$2.2 million to hire 22 additional “Consumer Safety Inspectors” so that the work of FSIS
veterinarians can be shifted “to more complex activities related to public health.”
The FY2005 Consolidated Appropriations Act (P.L. 108-447, H.R. 4818) currently
funds FSIS. It sets a level of $823.8 million for the agency in FY2005, a $43.9 million
increase from the FY2004 enacted level.
FSIS Bioterrorism Preparedness
Since September 11, 2001, concern has been voiced about the potential for terrorist
attacks on the U.S. agricultural base and food supply through intentional contamination by
organisms or chemicals injurious to crop, animal, or human health. FSIS received $15
million in funds for increased oversight of meat and poultry safety in the Defense emergency
supplemental act (P.L. 107-117, enacted January 10, 2002) which allocated the remaining
$20 billion from the September 11, 2001, disaster relief act (P.L. 107-38). The Public Health
Security and Bioterrorism Preparedness and Response Act (P.L. 107-188) authorized an
additional $15 million in FY2002 and such sums as necessary in subsequent years to
strengthen FSIS’s inspection force. The FY2004 agriculture appropriations conference report
(H.Rept. 108-401) allocated a portion of the increased appropriation to hire additional
inspectors and increase laboratory testing for pathogens causing foodborne illness.
FSIS’s Food Biosecurity Action Team (F-BAT) has conducted mock exercises to
improve response time and communication in emergency situations. FSIS made security
guidelines available to food processors in August 2002 (accessible on the FSIS website).
The Food Threat Preparedness Network (PrepNet) is a joint FSIS/FDA group that works on
threat prevention and emergency response. (See CRS Report RL32521, Agroterrorism:
Threats and Preparedness.)
Pathogen Performance Standards. The meat and poultry inspection statutes do
not give USDA the authority to use Salmonella standards as the basis for withdrawing
inspection from a plant that has not met them, a federal court ruled in 2000, and an appeals
court upheld in 2001. Subsequently, USDA has adopted the position that the court decision
did not affect the agency’s ability to use the standards as part of the verification of plants’
sanitation and HACCP plans.
Nonetheless, the appeals court ruling supports the arguments of those who say that
pathogen testing results should not be a basis for enforcement actions until scientists can
determine what constitutes an unsafe level of Salmonella in ground meat. Consumer groups
and other supporters of mandatory testing and microbiological standards, as well as of
increased enforcement powers, have used the case to bolster their argument for amending the
meat and poultry inspection statutes to specify microbiological standards. In recent years
bills have been offered to add language to the inspection laws clarifying the Secretary’s
authority to set enforceable performance standards (e.g., S. 1103 and H.R. 2203 in the 108th
The National Advisory Committee on Microbiological Criteria for Foods, established
in 1988 to provide scientific advice to the Secretaries of Agriculture and of Health and
Human Services on public health issues, concluded in a report issued in October 2002 that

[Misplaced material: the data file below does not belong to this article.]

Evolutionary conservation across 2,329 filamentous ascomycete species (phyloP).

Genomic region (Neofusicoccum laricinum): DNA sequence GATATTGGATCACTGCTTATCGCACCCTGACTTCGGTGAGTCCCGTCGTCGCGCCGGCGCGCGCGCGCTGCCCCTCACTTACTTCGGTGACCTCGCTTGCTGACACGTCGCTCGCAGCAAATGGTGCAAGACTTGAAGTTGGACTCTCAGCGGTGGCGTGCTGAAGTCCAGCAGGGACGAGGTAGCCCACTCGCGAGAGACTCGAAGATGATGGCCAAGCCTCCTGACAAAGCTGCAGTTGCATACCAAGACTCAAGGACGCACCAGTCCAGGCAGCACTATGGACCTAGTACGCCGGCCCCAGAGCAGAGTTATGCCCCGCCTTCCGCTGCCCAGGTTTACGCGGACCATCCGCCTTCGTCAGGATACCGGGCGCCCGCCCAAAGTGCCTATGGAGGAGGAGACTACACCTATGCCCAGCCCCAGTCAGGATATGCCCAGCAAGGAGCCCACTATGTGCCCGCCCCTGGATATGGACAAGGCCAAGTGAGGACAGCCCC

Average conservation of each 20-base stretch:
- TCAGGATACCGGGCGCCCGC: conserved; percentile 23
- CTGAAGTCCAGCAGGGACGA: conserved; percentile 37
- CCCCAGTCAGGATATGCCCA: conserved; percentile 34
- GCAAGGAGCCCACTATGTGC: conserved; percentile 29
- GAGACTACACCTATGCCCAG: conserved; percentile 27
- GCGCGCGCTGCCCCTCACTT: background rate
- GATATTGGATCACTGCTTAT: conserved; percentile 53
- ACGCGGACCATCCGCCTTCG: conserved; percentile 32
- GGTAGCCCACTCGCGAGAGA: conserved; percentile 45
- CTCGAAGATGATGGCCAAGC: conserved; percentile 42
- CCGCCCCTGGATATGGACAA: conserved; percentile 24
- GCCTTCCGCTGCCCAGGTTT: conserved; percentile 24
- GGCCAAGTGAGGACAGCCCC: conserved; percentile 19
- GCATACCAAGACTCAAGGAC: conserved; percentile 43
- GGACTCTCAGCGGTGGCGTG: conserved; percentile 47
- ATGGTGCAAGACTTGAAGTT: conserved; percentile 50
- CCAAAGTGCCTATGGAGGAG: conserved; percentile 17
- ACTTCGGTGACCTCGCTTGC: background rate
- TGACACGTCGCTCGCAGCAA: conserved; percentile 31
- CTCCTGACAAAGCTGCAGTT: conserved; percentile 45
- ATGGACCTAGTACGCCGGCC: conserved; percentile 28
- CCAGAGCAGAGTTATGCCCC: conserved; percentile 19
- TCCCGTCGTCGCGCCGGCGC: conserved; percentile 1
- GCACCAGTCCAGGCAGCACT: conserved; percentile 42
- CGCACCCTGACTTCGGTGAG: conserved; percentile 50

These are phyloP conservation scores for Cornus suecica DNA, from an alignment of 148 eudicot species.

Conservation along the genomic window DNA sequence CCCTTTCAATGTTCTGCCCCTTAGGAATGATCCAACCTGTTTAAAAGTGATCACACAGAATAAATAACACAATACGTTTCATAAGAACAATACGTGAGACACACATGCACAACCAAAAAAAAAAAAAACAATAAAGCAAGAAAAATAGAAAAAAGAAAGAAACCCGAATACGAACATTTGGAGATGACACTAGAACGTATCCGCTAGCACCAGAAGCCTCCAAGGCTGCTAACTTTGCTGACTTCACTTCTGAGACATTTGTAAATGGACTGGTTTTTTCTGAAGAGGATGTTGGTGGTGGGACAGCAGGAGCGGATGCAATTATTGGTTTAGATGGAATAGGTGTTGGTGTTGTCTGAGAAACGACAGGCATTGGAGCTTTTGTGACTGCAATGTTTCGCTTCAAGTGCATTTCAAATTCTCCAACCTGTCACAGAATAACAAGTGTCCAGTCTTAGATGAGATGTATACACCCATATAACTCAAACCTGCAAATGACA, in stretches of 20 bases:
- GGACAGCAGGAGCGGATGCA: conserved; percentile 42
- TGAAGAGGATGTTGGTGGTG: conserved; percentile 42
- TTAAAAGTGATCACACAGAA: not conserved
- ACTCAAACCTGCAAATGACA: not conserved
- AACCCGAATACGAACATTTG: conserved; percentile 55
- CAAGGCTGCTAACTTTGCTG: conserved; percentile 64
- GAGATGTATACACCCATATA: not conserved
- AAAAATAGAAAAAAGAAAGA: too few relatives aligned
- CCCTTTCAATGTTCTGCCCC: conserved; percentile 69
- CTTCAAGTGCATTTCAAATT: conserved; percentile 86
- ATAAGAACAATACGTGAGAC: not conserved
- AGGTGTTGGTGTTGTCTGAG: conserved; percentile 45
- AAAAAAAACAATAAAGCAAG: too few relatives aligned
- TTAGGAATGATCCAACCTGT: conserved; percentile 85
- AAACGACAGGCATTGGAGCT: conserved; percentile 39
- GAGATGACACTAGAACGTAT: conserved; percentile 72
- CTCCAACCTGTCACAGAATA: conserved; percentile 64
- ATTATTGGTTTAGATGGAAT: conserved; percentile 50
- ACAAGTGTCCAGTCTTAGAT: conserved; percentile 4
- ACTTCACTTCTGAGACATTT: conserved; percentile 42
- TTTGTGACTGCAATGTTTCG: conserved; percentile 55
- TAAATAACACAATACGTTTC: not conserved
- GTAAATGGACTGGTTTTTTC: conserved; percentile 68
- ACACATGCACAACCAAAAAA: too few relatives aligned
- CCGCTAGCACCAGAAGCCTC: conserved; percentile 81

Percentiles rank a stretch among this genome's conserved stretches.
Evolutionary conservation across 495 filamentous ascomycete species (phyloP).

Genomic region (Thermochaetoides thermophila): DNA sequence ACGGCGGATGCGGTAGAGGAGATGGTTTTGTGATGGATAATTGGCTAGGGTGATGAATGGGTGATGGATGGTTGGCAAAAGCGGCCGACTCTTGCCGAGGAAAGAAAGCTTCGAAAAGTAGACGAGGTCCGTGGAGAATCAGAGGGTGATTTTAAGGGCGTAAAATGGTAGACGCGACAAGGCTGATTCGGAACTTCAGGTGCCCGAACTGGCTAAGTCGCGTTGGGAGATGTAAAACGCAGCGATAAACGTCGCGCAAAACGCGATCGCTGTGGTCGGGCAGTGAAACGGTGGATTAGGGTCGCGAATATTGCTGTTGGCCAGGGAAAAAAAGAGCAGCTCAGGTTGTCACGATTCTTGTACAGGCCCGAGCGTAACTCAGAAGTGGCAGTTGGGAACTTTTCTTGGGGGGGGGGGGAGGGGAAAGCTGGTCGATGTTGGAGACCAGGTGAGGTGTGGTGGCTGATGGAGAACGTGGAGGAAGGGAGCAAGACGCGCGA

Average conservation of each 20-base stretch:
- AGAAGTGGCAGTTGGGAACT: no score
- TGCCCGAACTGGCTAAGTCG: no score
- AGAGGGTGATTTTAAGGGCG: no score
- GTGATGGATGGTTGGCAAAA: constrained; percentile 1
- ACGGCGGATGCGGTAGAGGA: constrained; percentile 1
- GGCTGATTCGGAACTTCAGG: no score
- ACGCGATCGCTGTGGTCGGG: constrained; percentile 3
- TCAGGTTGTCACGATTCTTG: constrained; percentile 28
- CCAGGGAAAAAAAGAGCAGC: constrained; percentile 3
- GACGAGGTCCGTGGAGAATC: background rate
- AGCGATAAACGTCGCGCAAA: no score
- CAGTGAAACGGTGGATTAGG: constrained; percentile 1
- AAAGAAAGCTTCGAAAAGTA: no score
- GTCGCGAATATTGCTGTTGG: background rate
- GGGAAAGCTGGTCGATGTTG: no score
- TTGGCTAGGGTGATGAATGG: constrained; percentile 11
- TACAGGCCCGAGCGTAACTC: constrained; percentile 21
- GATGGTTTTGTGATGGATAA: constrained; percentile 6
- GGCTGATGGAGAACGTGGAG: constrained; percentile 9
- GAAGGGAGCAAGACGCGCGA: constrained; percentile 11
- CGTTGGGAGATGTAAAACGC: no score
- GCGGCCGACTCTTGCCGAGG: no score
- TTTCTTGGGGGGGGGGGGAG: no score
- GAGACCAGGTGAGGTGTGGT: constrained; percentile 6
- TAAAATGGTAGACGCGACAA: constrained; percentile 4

“performance standards that meet the principles as outlined in this document [i.e., standards
that are based on quantitative rather than qualitative data] are valuable and useful tools to
define an expected level of [pathogen] control in one or more steps in the process.” (The
report is at [http://www.fsis.usda.gov/OPHS/nacmcf/rep_stand.htm].)
A second review of microbiological performance standards, Scientific Criteria to
Ensure Safe Food, was released in 2003 by the Institute of Medicine in collaboration with
the National Research Council of the National Academy of Sciences (see [http://www.nap.
edu/catalog/10690.html]). Among many recommendations, this report calls on Congress to
“grant the regulatory agencies clear authority to establish, implement, and enforce food
safety criteria, including performance standards, and the flexibility needed within the
administrative process to update these criteria.” The report also makes seven specific
recommendations for FSIS to take to improve the safety of meat and poultry products.
Among these are (1) conduct surveys to evaluate changes over time in the microbiological
status of certain components of processed meats and poultry; (2) expand E. coli O157:H7
testing, identify control points for E. coli O157:H7 back to the farm level, and inform
consumers that even irradiated ground beef must be cooked to a temperature that kills the
pathogen; (3) greatly expand generic E. coli criteria for, and Salmonella performance
standards for, beef trim intended for grinding.
E. coli O157:H7. In October 1994, FSIS began testing samples of raw ground beef
for E. coli O157:H7 and declared that any such product found with this pathogen would be
considered adulterated — the first time a foodborne pathogen on raw product was declared
an adulterant under the meat inspection law. Industry groups immediately asked a Texas
federal court for a preliminary injunction to halt this effort, on the grounds that it was not
promulgated through appropriate rulemaking procedures, was arbitrary and capricious, and
exceeded USDA’s regulatory authority under law. In December 1994, the court denied the
groups’ request, and no appeal was filed, leaving the program in place. FSIS has taken tens
of thousands of samples since the program began; to date, several hundred samples have